marked by our third dance lesson of the trip. We
had three days at sea so we had three dance classes.
As always, we covered Foxtrot on the day of Formal Night.
Foxtrot and Swing Dancing are the two most useful dances on
a cruise. Sure enough, thanks in part to the Foxtrot
lesson, our group was the center of
attention at the Captain's Reception that night. The
only problem was the stormy North Sea had the boat rocking
and rolling... but not to the music. Rick and Marla
would often start a pattern at one end of the floor only to
finish it at the other end thanks to a sudden shift in the
Swing Dancing was quite
an adventure. There was a lot of swaying out on that
dance floor. Those rough seas created some interesting
romantic possibilities. A lot of women suddenly found
themselves in men's arms... not necessarily their original
dance partner either. I am embarrassed to say
that Robert and I ended up in each other's arms.
Fortunately he leads very well.
same-foot Waltz class on the second dance workshop was so
popular that we did a follow-up lesson for our third lesson
as well. The only problem was that we were forced to
rely on the ship's two portable sound systems.... neither of which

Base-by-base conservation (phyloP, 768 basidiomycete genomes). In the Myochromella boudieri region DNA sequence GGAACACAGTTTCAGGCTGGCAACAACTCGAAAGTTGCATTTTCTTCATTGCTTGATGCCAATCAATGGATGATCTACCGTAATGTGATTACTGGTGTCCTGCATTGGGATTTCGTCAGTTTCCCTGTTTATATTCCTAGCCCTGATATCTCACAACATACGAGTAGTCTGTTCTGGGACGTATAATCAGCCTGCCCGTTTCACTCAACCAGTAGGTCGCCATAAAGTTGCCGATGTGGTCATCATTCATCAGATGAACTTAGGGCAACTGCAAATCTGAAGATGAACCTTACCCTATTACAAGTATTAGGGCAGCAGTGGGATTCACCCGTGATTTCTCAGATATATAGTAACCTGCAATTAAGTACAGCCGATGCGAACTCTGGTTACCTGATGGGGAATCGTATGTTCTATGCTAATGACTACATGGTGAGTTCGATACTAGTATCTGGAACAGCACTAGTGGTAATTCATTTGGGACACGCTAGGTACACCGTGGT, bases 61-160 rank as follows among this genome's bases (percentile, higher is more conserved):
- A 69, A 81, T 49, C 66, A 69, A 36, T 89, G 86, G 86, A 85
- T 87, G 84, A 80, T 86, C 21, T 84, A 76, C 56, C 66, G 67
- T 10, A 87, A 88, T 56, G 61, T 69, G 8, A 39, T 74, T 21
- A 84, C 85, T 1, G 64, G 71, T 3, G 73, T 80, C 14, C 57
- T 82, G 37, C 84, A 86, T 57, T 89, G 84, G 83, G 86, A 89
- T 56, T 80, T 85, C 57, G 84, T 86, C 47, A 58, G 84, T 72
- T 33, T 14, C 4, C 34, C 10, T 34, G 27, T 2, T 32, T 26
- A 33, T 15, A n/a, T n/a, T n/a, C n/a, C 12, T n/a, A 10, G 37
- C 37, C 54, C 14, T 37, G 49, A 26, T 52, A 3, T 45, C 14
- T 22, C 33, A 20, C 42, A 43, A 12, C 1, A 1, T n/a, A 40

worked at all. Next time we will bring our own
equipment even if it means lugging it through airports.
Once we were back in Oslo, Marla and Rick decided to stick
around for another day to visit the amazing Vigeland
Sculptures at Frogner Park. You will just have to see
these statues to believe them. As a hint, the people
in these sculptures are
all naked and some of the 'positions' are quite suggestive.
I realize the Scandinavians are supposed to be open-minded
about these sort of things, but I blushed. I later
learned these famous sculptures are considered quite
controversial. Now I see why.
Later on Marla and Rick saw the Viking Museum and the Holocaust
Museum. We finished off a great day with a long walk home.
As I wrote in our
previous Newsletter, the
trip was not without problems (you can read this story at
Thanks the ash cloud
problems caused by the Eyjafjallajökull volcano in Iceland,
our entire group had serious headaches both getting to Oslo
and getting back home. No one was delayed, but there
were some enough close calls to make people think more
seriously about travel insurance for the next trip.
other headache was a terrible outbreak of Norovirus on board
the ship. There were 300 reported cases of this
stomach virus and easily 200 more unreported cases....
including Marla. Norovirus is sometimes called "the
cruise ship virus" because enclosed populations on a cruise
ship are prime targets. Our ship's crew scrubbed the
ship down thoroughly throughout the trip, but never could
quite seem to get rid of it. About 20% of our group
either got the virus or had virus-like symptoms. The
good news - although the virus is unpleasant, it is
typically gone in a day. No one's trip was ruined.
some reason, everyone in our group more or less went their